Credit: AlexLMX/Shutterstock<p><a href="https://en.wikipedia.org/wiki/Fuel_cell" target="_blank" rel="noopener noreferrer">Fuel cell batteries</a> and <a href="https://en.wikipedia.org/wiki/Metal%E2%80%93air_electrochemical_cell" target="_blank">metal-air batteries</a> use the surrounding air outside the battery as their cathode. It's clean, free, plentiful, and it works, as long as there's a catalyst that can adequately prompt the requisite oxygen reduction reaction.</p><p>The most commonly used catalysts for such batteries have been based on platinum. There are problems with these, though. Of course, platinum is expensive. Also, as the study notes, "the lack of long-term stability and the vulnerability to surface poisoning by various chemicals such as methanol and carbon monoxide, call for the development of non-Pt group metal (NPGM) catalysts."</p><p>Researchers have therefore been exploring non-toxic, carbon-based catalyst alternatives since they may be more stable and exhibit resistance to surface poisoning. And because carbon is everywhere, they'd be inexpensive to produce. However, some of the materials being investigated don't do the job as well as platinum-based catalysts. The chemical reaction they produce is slow, posing a speed bottleneck to the flow of electrons.</p>
Enter spinach<img type="lazy-image" data-runner-src="https://assets.rebelmouse.io/eyJhbGciOiJIUzI1NiIsInR5cCI6IkpXVCJ9.eyJpbWFnZSI6Imh0dHBzOi8vYXNzZXRzLnJibC5tcy8yNDQ2OTYwMy9vcmlnaW4uanBnIiwiZXhwaXJlc19hdCI6MTYzNjIxNzI1MX0.Ru_hwAVllm7R2mCfu0X94MdVXpCYbZz3VjcfvsRMaTo/img.jpg?width=980" id="6321d" class="rm-shortcode" data-rm-shortcode-id="f8285054c63c2fc02bef8fba3b29a7cf" data-rm-shortcode-name="rebelmouse-image" />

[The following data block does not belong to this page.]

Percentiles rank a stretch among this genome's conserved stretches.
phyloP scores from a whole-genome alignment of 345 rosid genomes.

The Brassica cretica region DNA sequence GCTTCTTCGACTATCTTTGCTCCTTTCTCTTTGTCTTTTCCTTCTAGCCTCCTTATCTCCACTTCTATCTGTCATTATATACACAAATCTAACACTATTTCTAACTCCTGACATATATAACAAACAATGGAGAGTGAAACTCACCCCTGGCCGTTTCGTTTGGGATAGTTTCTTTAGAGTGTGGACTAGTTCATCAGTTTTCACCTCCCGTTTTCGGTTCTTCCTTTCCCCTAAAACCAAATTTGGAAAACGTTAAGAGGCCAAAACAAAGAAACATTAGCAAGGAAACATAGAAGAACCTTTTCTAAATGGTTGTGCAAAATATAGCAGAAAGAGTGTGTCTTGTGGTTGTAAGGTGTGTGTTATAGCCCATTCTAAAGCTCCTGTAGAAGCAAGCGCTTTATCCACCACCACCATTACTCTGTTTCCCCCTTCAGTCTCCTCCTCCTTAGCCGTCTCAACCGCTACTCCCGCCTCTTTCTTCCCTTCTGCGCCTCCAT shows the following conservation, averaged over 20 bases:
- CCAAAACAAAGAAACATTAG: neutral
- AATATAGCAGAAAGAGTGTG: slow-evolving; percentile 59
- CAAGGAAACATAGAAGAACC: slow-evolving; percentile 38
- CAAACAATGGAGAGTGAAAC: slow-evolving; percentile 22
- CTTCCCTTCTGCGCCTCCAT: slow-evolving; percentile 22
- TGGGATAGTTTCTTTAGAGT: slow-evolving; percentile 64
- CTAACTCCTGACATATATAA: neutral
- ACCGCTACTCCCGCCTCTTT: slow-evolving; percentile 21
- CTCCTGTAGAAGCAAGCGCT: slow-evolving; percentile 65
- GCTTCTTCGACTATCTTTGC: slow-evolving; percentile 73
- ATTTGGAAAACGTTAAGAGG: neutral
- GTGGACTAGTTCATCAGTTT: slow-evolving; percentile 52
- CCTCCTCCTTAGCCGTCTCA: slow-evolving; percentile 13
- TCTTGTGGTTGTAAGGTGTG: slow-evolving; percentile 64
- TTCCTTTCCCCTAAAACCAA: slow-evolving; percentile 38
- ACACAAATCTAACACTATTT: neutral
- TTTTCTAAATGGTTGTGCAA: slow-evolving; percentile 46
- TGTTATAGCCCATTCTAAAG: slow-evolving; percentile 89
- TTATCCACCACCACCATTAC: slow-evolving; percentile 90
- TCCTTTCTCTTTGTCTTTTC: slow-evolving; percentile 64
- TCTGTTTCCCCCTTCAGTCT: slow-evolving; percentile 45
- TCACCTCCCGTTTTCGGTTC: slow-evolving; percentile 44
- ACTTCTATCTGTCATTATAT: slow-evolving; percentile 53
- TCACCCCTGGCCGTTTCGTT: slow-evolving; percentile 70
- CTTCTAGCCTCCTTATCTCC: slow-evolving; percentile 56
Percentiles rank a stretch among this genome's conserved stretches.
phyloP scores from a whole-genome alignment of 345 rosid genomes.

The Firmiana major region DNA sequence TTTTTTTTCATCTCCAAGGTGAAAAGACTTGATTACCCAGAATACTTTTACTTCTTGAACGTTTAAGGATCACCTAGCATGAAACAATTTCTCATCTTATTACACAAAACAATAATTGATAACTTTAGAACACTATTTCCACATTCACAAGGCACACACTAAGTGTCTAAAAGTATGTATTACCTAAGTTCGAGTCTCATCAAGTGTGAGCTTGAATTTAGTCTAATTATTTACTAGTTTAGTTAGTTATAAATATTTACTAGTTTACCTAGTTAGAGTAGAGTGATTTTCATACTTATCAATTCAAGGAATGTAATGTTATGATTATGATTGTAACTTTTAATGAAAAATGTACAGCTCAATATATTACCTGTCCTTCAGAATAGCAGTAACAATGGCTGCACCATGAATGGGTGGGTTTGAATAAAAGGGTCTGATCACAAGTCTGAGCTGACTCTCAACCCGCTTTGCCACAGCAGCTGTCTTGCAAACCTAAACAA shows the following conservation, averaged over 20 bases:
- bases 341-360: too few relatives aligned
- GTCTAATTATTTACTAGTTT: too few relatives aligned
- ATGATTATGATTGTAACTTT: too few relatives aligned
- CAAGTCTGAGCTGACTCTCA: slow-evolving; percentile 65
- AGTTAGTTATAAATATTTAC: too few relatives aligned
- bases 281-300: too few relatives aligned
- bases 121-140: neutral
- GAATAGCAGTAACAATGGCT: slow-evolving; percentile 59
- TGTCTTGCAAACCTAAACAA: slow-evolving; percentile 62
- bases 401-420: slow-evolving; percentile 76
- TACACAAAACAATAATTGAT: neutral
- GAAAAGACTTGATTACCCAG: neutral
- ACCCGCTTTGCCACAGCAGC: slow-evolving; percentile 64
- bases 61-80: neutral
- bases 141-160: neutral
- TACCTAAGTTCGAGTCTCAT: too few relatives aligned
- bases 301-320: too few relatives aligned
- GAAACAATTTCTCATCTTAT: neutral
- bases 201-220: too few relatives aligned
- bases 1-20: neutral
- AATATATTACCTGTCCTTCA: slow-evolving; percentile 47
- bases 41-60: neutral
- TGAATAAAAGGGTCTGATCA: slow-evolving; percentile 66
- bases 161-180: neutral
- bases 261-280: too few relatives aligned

Credit: Liu, et al./ACS Omega 2020, 5, 38, 24367-24378<p><span style="background-color: initial;"><a href="https://www.american.edu/cas/faculty/szou.cfm" target="_blank">Shouzhong Zou</a></span>, of American University's <a href="https://www.american.edu/cas/chemistry/" target="_blank">Department of Chemistry</a>, is the paper's senior author. The lead author is Xiaojun Liu, with Wenyue Li as co-author. Professor Zou reports:</p><p style="margin-left: 20px;">"The method we tested can produce highly active, carbon-based catalysts from spinach, which is a renewable biomass. In fact, we believe it outperforms commercial platinum catalysts in both activity and stability. The catalysts are potentially applicable in hydrogen fuel cells and metal-air batteries."</p><p>While other catalyst research has involved plants such as rice and cattails, Zou believes spinach has a few things that make it a superior candidate as a catalyst material. For one thing, it's rich in iron and nitrogen, both essential catalyst ingredients. In addition, it's easy and inexpensive to grow, and it's abundant.</p><p>Zou and his students developed spinach-based carbon nanosheets a thousand times thinner than a human hair. The process is complex, a combination of basic and advanced techniques.</p><p>To begin, the researchers washed, juiced, and freeze-dried the vegetable before grinding it by hand into a fine powder using a mortar and pestle. Next, the spinach powder was dissolved and mixed with <a href="https://en.wikipedia.org/wiki/Melamine" target="_blank">melamine</a>, sodium chloride, and potassium chloride in water and cooked together at 120°C. This mixture was then rapid-cooled in liquid nitrogen and freeze-dried. Then it was <a href="https://en.wikipedia.org/wiki/Pyrolysis" target="_blank">pyrolized</a> twice.</p><p>It may well have been worth the effort. Measurements of the resulting nanosheet indicated that it can out-perform platinum as a catalyst in both speed and stability. Of course, that's on top of being made from such an unassuming, inexpensive, and widely available plant.</p><p>"This work," says Zou, "suggests that sustainable catalysts can be made for an oxygen reduction reaction from natural resources." The next step for Zou and his students is to try out their spinach catalyst in prototype fuel cells to assess its performance in action. They're also looking into the use of other plant materials for catalysts.</p><p>Finally, Zou understandably hopes to develop a simple, less energy-intensive way to make their catalyst nanosheets.</p>